Interestingly, studies have not shown this, but I believe this is just because of a quirk in the data. If we are looking at 60-year periods of time, that is almost half of the 150 years for which we have reliable stock market data. There have been 2 bad periods of time for the 4% Rule in history – the Great Depression caused one failure and the high inflation of the 1970s and 1980s caused 4 failures. With the limited time periods we have, all of the 60-year periods in the last 150 years would include one or both of these 2 bad times.

    Failure of the 4% Rule depends on having a very bad and long market. I believe the central banks now know how to avoid the 1930s type crash. They made it much worse back then.

    It also looked like they knew how to control inflation now, however, recent events have put some question on this. I think it is very unlikely, but possible that the Fed and Bank of Canada could lose control of inflation for a decade or more. In that type of horrible market, it is possible that the 4% Rule may not quite provide for a full 30 years for you.

    I believe this is highly unlikely, so I would be very confident for you for a 60+ year retirement.

    You might have a slightly higher risk, since you may be restricting yourself to the slower-growing sectors of the market, but even a dividend portfolio should work fine for you.


  5. Ed Rempel on July 27, 2022 at 8:50 PM

    Hi Don,

    Comparing the benefits of holding cash (cash wedge) with the cost of holding cash (cash drag) is interesting. When your investment period is shorter, the confidence in the cash drag being the bigger effect on your retirement should probably be lower – depending on how much shorter and which time period.

    Over 30 years, the cash wedge strategy (holding some cash to draw on when your investments are down) has had 0% success over having zero cash over the last 150 years. This makes sense, since the stock market has quite consistently provided strong gains over 30-year periods of time.

    In your case, as a male aged 73, if you are average health, you should have a 50% chance of living to 89 and and 10% chance of living to 97. Lets say an investment time horizon of 16-24 years.

    It would be the periods of time with the lowest long-term returns or the periods with the deepest/longest declines where a cash wedge might win.

    Comparing 20-year and 30-year time horizons, the worst returns since 1871 have been 3.1%/year vs. 5.1%/year. The Great Depression had a 63% 4-year decline from 1929-32. During these lower return periods and the very deep delince, a cash wedge might have worked.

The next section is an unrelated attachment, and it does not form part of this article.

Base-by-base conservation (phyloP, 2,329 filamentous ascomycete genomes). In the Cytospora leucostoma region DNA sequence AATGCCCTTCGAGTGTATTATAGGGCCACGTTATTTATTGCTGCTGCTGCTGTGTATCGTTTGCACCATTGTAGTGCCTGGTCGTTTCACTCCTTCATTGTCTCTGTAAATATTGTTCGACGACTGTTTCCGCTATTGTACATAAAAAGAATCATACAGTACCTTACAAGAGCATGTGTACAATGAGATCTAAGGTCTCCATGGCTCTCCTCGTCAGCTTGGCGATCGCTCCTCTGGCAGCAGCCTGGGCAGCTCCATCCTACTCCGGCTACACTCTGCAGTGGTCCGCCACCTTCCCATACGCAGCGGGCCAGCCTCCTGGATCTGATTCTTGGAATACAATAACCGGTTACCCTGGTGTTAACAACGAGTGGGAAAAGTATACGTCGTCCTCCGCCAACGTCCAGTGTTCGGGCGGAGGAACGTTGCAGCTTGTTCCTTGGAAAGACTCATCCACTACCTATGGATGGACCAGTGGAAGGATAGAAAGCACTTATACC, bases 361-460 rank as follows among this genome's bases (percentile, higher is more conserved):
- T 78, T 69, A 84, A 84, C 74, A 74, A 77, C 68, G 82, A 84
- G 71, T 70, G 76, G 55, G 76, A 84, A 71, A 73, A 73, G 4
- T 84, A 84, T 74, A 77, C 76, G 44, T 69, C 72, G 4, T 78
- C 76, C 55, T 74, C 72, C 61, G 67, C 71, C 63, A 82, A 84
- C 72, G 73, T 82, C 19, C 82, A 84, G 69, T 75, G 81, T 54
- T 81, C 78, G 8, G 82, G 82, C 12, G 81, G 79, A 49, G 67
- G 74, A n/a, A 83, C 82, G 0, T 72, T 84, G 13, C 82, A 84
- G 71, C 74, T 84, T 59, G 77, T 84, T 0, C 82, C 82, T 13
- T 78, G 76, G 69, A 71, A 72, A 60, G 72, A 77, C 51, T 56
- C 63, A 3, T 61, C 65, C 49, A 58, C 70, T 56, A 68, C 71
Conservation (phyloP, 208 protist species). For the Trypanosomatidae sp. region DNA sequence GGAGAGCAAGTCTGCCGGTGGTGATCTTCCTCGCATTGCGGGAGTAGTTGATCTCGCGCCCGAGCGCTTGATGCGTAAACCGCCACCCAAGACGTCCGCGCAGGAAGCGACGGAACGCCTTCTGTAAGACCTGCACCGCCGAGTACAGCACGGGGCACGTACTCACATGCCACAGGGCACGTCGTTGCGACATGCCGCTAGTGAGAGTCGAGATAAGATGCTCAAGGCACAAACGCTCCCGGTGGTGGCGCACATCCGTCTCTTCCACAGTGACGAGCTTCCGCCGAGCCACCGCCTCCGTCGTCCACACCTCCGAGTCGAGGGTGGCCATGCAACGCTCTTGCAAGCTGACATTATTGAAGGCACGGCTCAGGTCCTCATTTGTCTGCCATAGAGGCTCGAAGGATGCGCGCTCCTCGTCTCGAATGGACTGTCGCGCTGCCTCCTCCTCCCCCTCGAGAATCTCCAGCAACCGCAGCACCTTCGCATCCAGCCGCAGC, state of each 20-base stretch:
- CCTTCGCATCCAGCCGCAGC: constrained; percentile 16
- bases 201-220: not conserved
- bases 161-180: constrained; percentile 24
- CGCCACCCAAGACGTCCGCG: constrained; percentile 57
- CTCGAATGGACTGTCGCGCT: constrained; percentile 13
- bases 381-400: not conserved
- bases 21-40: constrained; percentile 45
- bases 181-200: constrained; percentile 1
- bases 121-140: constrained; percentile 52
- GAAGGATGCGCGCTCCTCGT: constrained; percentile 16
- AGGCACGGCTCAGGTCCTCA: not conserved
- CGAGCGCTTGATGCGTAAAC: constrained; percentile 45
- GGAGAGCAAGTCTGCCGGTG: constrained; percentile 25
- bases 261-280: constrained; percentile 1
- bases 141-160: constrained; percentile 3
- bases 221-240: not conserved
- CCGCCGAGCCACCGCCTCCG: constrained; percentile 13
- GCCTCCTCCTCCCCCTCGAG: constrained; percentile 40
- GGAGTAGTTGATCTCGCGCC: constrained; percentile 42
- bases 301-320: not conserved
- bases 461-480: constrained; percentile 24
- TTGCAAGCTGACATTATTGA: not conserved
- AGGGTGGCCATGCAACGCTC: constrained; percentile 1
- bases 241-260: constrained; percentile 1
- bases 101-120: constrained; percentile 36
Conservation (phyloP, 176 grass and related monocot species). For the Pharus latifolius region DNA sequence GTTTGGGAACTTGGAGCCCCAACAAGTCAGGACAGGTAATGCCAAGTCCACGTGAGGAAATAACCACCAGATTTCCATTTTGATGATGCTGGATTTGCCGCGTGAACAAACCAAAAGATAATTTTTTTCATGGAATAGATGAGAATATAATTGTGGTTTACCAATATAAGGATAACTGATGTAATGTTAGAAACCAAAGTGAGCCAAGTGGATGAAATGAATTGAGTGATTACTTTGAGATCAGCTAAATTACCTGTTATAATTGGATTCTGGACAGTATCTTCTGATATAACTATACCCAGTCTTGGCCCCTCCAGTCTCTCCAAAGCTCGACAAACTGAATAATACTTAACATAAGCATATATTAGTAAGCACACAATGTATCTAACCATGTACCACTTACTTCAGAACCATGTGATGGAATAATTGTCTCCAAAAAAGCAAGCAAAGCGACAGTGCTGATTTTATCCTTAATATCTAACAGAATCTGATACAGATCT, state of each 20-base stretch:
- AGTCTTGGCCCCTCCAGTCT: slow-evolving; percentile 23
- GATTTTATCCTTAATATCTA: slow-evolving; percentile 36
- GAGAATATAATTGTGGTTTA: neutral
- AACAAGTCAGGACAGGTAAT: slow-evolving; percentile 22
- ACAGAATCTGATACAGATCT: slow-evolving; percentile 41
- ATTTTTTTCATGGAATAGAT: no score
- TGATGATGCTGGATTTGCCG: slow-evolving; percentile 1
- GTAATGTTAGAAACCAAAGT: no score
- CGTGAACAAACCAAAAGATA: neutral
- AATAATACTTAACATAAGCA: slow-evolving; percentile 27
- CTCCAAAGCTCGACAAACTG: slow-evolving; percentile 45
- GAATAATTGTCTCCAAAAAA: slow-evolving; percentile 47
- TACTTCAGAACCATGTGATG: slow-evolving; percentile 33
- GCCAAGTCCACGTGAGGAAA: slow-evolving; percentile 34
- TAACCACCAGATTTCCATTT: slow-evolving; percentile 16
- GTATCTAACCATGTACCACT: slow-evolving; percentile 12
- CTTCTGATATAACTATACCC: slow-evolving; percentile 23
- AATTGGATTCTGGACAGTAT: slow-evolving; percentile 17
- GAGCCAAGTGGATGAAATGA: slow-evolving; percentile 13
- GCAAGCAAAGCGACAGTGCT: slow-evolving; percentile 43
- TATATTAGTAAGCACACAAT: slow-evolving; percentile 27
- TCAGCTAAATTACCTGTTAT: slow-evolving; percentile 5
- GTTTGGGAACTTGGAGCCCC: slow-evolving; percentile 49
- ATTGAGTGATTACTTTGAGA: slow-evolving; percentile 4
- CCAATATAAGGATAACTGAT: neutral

However, since 1350, the story is different. This is the modern stock market. Returns were lower from 1871 until the early 1930s with the stock market being mainly railroad and agricultural stocks.

    In the modern stock market since 1930, the worst 30-year period was 8.5%/year and the worst 20-year period was 6.5%/year. We did have the Great Depression, but it was followed by huge bull markets in the 1940s and 1950s.

    This would be an interesting study I may do. In general, I believe a 20-year period would have had the cash wedge work occassionally before the modern stock market and possibly in the Great Depression, but I believe it would never have worked for 20-years in the modern stock market.

    Remember, the cash drag is huge! That is a chunk of your portfolio making almost zero for decades. Not surprising that the drag on your return is larger than modest gains from occassionally being able to avoid selling investments during a market downturn.


  6. Bill Silverberg on May 30, 2022 at 12:09 PM

    Great Video
    I am 85 years old, recently retired, my wife is 79 retired
    I receive cpp my wife receives cpp and oas
    Investment portfolio 1.6mill, 50% equities, 50% corporate grade bonds
    plus125k cash wedge in savings account
    conservative investor, low risk profile
    annual spend 150-160 including taxes
    Concerned about running out of money in retirement…….
    What would be a safe withdrawal rate in retirement ?
    Concerned about asset allocation

  7. Dividend Daddy on May 27, 2022 at 9:57 AM

    How do things hold up for a retirement that is not a conventional age retirement of 60+ years but an early retirement scenario of 40+ years?

  8. Don Jackson on May 27, 2022 at 7:49 AM

    Hi Ed:
    Your ‘cash drag’ vs ‘cash wedge’ premise is interesting, to say the least. If I understand correctly, your argument is premised on historical stock market returns viewed through a 30-year time window. Since I’m starting my retirement late (age 73), I’m interested to hear your thoughts on whether the cash drag vs. cash wedge argument weakens as the time window (investment period) shrinks.

  9. Ed Rempel on May 27, 2022 at 12:20 AM

    Thanks so much for taking the time to say that, Gene. I appreciate it.


  10. Gene Emslie on May 26, 2022 at 9:07 PM

    Great video Ed, your plan has made a huge difference for us as we approach retirement.